Pop culture can transcend all sorts of boundaries.
People from different walks of life can identify with one another over a favorite sports team, the filmography of a terrific actor or director or a classic album by a prized musical artist.
It’s this cultural bridge building that’s at the heart of director Gurinder Chadha’s latest feature, “Blinded By The Light,” inspired by the true story of a British Pakistani teen in the 1980s obsessed with an American rock icon.
Chadha is best known for the 2004 adaptation of “Pride and Prejudice” and the 2002 family sports film, “Bend It Like Beckham,” the only feature film to be distributed in every single country on the planet.
Universal themes of family and finding one’s place in the world are the foundation of “Blinded By The Light,” which follows Javed, an aspiring writer living in Britain during a time of political and economic unrest under Margaret Thatcher.
He longs to leave his hometown and chart his own path while maintaining his relationships with a strict Muslim family and finds himself intoxicated by the promise in the music of Bruce Springsteen.
There’s a lot going on in Chadha’s work and some audiences will be off put by the film’s inconsistent tone.
At various times, “Blinded By The Light” is a musical, a political period piece, a romantic comedy and a family drama. Rarely do these genres mix together as Chadha smashes styles against each other like a compilation album.
But invariably, the individual pieces of the film are held together by two powerful forces: the bellowing, unforgettable tracks of Springsteen and a star-making performance from Viveik Kaira in the lead role.
An avid fan of “The Boss” herself, Chadha seamlessly integrates Springsteen’s discography into the film, relying on touchstone songs like “Badlands,” “Dancing in the Dark” and “Hungry Heart” to accentuate the tone of the film and bring audiences inside Javed’s mind.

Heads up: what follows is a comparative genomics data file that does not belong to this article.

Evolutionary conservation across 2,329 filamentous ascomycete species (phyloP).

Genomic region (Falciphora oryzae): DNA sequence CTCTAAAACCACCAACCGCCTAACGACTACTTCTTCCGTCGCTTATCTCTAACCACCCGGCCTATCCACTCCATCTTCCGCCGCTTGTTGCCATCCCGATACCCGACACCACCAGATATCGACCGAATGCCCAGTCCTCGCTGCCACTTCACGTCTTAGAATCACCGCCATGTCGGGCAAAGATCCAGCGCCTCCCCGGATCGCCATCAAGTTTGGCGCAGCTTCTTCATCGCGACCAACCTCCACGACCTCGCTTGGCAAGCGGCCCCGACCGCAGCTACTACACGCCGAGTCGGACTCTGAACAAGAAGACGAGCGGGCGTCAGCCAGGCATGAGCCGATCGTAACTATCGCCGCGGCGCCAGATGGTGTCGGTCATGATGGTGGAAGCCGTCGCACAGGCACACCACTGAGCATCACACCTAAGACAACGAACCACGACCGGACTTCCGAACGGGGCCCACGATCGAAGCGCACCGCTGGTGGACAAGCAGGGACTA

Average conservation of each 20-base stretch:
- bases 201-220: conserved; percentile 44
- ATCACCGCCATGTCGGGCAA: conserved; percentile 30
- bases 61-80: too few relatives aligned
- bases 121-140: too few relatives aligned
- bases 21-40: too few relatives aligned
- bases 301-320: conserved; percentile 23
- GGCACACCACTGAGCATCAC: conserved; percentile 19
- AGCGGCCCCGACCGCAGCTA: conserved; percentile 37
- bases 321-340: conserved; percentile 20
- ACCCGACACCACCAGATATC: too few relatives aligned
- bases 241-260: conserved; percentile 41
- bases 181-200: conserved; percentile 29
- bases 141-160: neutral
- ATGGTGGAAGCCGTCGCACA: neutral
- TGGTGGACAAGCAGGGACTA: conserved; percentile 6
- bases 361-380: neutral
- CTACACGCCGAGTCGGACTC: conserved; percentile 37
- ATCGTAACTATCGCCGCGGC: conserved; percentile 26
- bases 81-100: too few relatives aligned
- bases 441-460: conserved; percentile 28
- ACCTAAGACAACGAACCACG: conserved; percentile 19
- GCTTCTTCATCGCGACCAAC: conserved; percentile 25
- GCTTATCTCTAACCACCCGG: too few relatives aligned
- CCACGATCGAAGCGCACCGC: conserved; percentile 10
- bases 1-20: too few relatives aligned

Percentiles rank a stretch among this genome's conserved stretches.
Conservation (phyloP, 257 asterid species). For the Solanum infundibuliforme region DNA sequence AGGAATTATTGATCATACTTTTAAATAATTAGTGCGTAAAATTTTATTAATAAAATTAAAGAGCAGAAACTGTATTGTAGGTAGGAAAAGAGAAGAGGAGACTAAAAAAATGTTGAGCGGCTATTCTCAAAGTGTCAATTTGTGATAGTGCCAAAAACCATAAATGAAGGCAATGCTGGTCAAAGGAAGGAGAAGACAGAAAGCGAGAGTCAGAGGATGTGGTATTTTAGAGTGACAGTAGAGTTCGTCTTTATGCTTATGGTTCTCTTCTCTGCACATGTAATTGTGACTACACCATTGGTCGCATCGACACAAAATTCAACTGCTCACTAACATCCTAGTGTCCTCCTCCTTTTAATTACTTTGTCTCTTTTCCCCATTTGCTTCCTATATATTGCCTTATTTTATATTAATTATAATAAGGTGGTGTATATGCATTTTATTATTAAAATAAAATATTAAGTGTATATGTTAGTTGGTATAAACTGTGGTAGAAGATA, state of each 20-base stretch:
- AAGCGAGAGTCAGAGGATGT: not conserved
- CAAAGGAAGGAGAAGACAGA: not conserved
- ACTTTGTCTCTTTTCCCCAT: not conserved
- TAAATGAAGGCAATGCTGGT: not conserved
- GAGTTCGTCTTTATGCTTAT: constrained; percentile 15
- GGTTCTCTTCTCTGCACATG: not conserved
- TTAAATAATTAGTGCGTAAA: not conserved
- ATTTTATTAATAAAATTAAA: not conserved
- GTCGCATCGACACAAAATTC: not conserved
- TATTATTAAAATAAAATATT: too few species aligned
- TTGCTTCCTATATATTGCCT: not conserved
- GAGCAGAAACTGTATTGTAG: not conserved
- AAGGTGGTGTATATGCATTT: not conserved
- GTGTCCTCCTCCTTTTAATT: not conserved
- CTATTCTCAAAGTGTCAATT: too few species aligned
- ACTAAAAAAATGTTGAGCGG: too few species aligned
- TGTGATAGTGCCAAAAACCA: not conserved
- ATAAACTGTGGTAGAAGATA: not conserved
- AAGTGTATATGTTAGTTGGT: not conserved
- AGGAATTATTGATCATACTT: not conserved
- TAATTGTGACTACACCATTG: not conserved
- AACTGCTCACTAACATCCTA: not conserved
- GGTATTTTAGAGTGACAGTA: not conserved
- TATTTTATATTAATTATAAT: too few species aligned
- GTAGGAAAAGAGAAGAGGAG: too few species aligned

Because Springsteen’s lyrics often unlock the emotions of a scene, Chadha occasionally cuts out the dialogue and cranks up the volume of the tunes while inventively showing the words dancing around Javed. This helps establish a kindred spirits relationship between Javed and the unseen rock and roller.
Musically, “Blinded By The Light” doesn’t go full bore into Springsteen’s catalog in the same way as recent musical films “Rocketman” with Elton John or “Bohemian Rhapsody” with Queen do.
“The Boss” is more the soundtrack for moments rather than the subject of the film.
A pair of dance numbers choreographed to “Born To Run” and “Thunder Road” don’t exactly fit with the rest of the film but work incredibly well on their own in a sort of homage to classic 1980s John Hughes films.
One of the film’s greatest strengths is the quality of its cast, comprised mainly of fresh faces to American cinema.
Kaira brings an emotional earnestness to Javed, a conflicted teen struggling to find himself amid familial, societal and political pressures. Usually, these coming of age tales focus on a single major obstacle, but “Blinded By The Light” forces Kaira to take on a lot very quickly and the young actor succeeds at rolling with the challenges presented on a scene by scene basis.
The actors pushing Javed are exceptional as well and Kulvindir Ghir’s excellent work as Javed’s father Malik cements the father/son dynamic as a core piece of a film that tries and largely succeeds at being more than a simple love letter to Springsteen.
Everything about “Blinded By The Light” has been done before in one way or another, but the way in which this particular story is told, its special lead performance and the universal themes it espouses make the film something almost every moviegoer can readily identify with.
A film that doesn’t particularly excel at any one aspect but is more than the sum of its parts, “Blinded By The Light” is the rare August release that must be seen in theaters.